US court decides on arms trafficking case, Ayotzinapa development, Gálvez to visit D.C., AMLO’s proposed fentanyl reform
US federal appeals court rules that Mexico can sue US arms manufacturers, eight members of the military accused in the Ayotzinapa Case released from prison, Xóchitl Gálvez to visit the US, AMLO to present a constitutional reform banning the consumption of synthetic drugs like fentanyl. (Week of 01/21/2024 - 01/27/2024)
Week of 01/21/2024 - 01/27/2024
On Wednesday morning (01/24), eight members of the military who were accused of having played a role in the disappearance of 43 students in the 2003 Ayotzinapa Case were released from prison, following a decision made on Saturday (01/20) by federal judge Raquel Ivette Duarte Cedillo.
The eight men are awaiting their trial for their possible involvement in the disappearances, but Judge Duarte Cedillo’s decision allows for their freedom until the trial, with several conditions. The eight members of the military were all required to pay a 50,000 peso bail, turn in their passports to prevent them from leaving the country, and they must present themselves in front of the Judiciary on the first and the sixteenth day of every month. Furthermore, the men are not allowed to visit the state of Guerrero, where the disappearances took place, nor are they allowed to have any contact with or proximity to the victims, families of the victims, and witnesses.
A United States federal appeals court ruled on Monday (01/22) that American arms manufacturers are not immune from being sued by the Mexican government for “negligent commercial practices” that facilitate the illegal trafficking of arms to Mexican cartels.
In August of 2021, the Mexican government had presented a civil case against US arms manufacturers, arguing that their business practices had allowed for arms to move easily across the border and be acquired by violent drug cartels in Mexico. The court ruled in that case that arms dealers were protected by the PLCAA, the Protection of Lawful Commerce in Arms Act, which protected the companies from being sued for illegal activity that had been carried out using their firearms.
The Mexican government appealed this decision in September of 2022, and the appeals court sided on Monday (01/22) with the Mexican government, determining that the PLCAA does not apply in this case. Because of Monday’s ruling, the Mexican government’s case will be able to proceed in the trial court and Mexico will be able to seek damages from the US arms manufacturers.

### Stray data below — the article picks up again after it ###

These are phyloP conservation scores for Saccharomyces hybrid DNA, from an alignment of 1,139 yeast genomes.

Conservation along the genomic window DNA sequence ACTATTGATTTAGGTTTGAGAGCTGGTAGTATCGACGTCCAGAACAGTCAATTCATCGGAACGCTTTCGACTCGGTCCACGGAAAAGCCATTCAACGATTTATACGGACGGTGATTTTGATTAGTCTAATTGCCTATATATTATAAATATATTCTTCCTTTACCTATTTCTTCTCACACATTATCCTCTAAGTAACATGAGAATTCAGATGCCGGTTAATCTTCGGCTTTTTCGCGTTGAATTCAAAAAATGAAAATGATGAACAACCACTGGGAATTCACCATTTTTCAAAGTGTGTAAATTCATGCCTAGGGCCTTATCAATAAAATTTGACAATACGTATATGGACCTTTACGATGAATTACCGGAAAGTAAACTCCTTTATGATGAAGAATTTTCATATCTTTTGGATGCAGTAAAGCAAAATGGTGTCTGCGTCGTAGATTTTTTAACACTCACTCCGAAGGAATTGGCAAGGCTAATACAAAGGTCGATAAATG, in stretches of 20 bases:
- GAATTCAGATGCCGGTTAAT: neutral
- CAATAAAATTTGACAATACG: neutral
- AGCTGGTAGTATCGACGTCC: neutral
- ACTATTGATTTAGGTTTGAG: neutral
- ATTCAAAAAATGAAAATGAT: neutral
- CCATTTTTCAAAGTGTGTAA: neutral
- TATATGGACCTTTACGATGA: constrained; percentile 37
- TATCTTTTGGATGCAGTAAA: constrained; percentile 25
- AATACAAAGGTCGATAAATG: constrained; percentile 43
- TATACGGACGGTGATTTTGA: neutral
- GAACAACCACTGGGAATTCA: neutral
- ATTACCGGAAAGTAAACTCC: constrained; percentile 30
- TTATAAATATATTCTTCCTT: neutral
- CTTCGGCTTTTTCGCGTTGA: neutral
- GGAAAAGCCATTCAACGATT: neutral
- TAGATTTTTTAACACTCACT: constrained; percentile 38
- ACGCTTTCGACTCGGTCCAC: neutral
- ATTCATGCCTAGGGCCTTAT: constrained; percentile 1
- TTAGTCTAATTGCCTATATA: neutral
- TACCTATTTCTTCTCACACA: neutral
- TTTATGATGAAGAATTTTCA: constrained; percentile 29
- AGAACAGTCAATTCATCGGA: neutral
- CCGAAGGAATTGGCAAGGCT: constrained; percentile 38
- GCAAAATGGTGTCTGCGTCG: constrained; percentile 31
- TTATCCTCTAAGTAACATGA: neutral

During his Friday (01/26) morning press conference, President Andrés Manuel López Obrador announced that he will propose a constitutional reform that will ban the consumption of synthetic drugs, including fentanyl.
Highlighting the dangers of drugs like fentanyl, especially to young people, the President expressed his administration’s commitment to dismantling the system of fentanyl production by shutting down laboratories and discouraging the illegal consumption of drugs by securing drug shipments. He also noted that the United States in particular has suffered from fentanyl use.
This reform will be included in López Obrador’s series of reforms and initiatives that will be presented on February 5.
Xóchitl Gálvez, the opposition candidate for Mexico’s June 2024 presidential election, announced that on February 5 she will travel to Washington, D.C., and New York City to meet with financial institutions, members of Congress, and think tanks over the course of a week.
Recalling her recent meetings with US members of Congress who had visited Mexico, Gálvez stated that Washington is particularly interested in discussing fentanyl and border security with her. She emphasized that she would not deny the existence of fentanyl laboratories in Mexico, a stance frequently taken by the current administration under López Obrador.
Gálvez noted that, due to the ever-changing nature of a campaign, her plans may change. Claudia Sheinbaum, the candidate for the incumbent party, Morena, and Gálvez’s competitor, had also scheduled a trip to the United States recently, but has since canceled.
About the Author
The Mexico Institute seeks to improve understanding, communication, and cooperation between Mexico and the United States by promoting original research, encouraging public discussion, and proposing policy options for enhancing the bilateral relationship. A binational Advisory Board, chaired by Luis Téllez and Earl Anthony Wayne, oversees the work of the Mexico Institute. Read more